Ever since the results of the UPSC CSE 2023 preliminary examination are out, aspirants have been worried about the enhanced difficulty level. Back to basics, questions such as why is it getting tougher to crack civil services exams, why is there still so much ‘craze’ about the UPSC CSE exams, and who is the ‘fittest’ for this exam have resurfaced in the minds of many. Ravi Kapoor, our expert, has some interesting insights…
About the Expert: Ravi Kapoor, an IRS officer, has now ditched his coveted rank of deputy commissioner and has offered free quality mentorship to UPSC aspirants, drawing upon his ten years of experience to create customised and productive curriculum. Through a free mentorship programme, he integrates tailored educational materials, psychological principles, visual learning techniques, and a strong emphasis on mental well-being into his teaching skills granting aspirants chance to learn from his expertise.
Manas: What do you think were the real surprise elements in this year’s prelims? How far is the student’s restlessness valid?
Ravi Kapoor: The real surprise in UPSC CSE Prelims 2023 was the overall increase in the difficulty level of the exam. Especially the CSAT, which was far beyond the usual typical level seen in recent years. This is a fact. Having gone through the process and now having mentored many aspirants, I can say this with surety. To truly empathise with the restlessness of the students, we must think about it psychologically. We need to take the aspirations and assumptions of aspirants seriously. The aspirants assume they will be able to answer questions and ace the exam if they work hard enough. They assume that through their effort they can beat the odds and the universe will reward them. But in a situation where the exam is arbitrarily tough and even previously selected candidates fail, aspirants begin to question if their hard work is even worth it.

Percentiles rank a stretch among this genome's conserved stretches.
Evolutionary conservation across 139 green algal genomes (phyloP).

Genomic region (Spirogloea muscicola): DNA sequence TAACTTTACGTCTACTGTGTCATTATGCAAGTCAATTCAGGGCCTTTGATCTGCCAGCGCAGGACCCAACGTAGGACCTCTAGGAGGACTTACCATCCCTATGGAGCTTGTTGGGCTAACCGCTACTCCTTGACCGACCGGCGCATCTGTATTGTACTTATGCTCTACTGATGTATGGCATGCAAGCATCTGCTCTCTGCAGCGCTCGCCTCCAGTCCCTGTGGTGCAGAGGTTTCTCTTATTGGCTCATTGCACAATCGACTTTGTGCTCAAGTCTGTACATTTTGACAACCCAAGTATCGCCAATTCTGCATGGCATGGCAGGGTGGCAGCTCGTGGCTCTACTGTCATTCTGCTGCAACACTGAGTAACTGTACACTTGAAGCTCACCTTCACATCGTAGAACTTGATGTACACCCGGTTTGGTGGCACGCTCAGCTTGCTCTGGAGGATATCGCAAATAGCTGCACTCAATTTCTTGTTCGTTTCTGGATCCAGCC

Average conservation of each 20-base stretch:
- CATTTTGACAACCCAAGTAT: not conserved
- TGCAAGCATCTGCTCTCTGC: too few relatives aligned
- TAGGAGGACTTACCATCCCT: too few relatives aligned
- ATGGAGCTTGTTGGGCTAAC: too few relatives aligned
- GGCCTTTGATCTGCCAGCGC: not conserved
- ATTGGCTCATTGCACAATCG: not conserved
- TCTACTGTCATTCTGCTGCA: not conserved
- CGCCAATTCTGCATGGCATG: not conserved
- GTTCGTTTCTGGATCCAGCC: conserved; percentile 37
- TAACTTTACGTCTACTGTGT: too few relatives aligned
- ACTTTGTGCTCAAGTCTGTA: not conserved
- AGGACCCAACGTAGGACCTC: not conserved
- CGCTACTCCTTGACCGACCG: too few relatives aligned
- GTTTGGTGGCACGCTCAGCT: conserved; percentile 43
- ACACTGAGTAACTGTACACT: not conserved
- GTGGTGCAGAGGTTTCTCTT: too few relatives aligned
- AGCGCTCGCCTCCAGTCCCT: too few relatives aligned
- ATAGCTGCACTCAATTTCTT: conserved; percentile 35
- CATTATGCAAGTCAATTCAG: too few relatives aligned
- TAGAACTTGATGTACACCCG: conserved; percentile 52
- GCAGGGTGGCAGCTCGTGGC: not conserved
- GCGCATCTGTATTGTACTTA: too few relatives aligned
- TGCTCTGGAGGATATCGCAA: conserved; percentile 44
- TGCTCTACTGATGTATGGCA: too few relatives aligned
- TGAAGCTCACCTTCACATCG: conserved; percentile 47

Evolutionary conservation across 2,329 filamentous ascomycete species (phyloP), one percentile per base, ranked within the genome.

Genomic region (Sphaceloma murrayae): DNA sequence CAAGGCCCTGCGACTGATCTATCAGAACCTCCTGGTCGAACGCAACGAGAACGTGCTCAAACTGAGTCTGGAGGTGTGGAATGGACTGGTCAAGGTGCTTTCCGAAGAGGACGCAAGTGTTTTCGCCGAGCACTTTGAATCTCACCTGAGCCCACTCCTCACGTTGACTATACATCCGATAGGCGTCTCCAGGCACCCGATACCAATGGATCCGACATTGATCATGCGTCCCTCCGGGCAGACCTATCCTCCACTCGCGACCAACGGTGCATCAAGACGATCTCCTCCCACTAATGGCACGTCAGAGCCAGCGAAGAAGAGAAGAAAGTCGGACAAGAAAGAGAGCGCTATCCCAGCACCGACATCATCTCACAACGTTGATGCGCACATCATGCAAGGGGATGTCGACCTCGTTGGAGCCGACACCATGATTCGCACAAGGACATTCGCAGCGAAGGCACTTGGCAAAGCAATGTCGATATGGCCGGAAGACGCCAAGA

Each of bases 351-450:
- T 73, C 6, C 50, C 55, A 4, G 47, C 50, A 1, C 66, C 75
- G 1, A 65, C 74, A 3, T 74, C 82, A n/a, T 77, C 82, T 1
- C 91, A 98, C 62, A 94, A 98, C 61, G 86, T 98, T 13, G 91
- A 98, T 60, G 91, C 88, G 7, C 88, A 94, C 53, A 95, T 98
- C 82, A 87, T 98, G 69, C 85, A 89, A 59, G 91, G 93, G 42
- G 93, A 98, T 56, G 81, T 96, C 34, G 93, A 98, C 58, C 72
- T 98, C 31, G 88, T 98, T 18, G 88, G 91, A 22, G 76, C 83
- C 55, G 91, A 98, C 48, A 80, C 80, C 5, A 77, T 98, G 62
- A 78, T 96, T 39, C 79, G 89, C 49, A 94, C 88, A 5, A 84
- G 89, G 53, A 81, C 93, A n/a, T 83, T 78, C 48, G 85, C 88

Some of the surprise elements in this year’s Prelims which increased the difficulty level include the question format and the subject matter of the questions. The CSAT difficulty standards went to a limit where one was bound to ask himself or herself if it was really a Class 10 aptitude level, as UPSC specifies in its syllabus. A prelims paper is not just about knowledge but also how smartly you handle questions. This year’s question paper, however, made all smart techniques like the elimination method of no use. It gave us a sense that standard books may no longer be sufficient. And it appears now that current affairs and static subjects have very little difference in the form of questions.
Having said that, I must mention that the other aspect is equally important to understand. The UPSC exam is competitive and that means it is relative. To clear the cut-off in Prelims, an aspirant does not need to perform their best. They just have to perform less badly than most others. Here comes the role of keeping your anxiety in check and stable temperament. In a situation like the one faced by aspirants in Prelims 2023, one must quickly adjust one’s expectations, give up the ego and calmly focus on minimizing the error rate. Aspirants must remember that if the exam is tough for them, it is tough for everyone. Rather than focusing on obstacles, let’s focus on solutions.
Manas: Every year UPSC has some surprise for students. Seems like ‘unpredictability’ has become a core character of the UPSC exams, not in the form of the pattern but certainly in the form of its question. What do you have to say about these exams changing with time?
Ravi Kapoor: This is an important question that will help me elaborate on what I wanted to say in my reply to the first question. The only ‘constant’ in the universe is change. It seems like the UPSC exams have taken it very seriously. The exam is inherently dynamic because the UPSC must select candidates according to changing times.
A few years ago, there were two optional subjects and no CSAT. These days, there is speculation that the optional subject might be done away with altogether in the future. Many state public service commissions have already removed papers on optional subjects from their syllabus. This dynamism is an integral part of the exam, but it should not deter aspiring candidates.
It is easy to understand when we realise that the UPSC wishes to recruit the best civil servants who can deal with the changing needs of the time for India. There is a close correlation between the UPSC paper pattern and the dynamic challenges faced by the government. The exam changes because of the challenges that India faces. The questions are a testimony to the fact.
The aspirants must understand the following relationship: Experience in the government= Relevance to the job= UPSC paper.
Let’s understand this relationship by taking the environment and ecology as an example. It explains the prevalence of environment-related questions in recent years — India faces the challenge of climate change, global warming, international pressure, and a special vulnerability to environmental challenges being a developing country.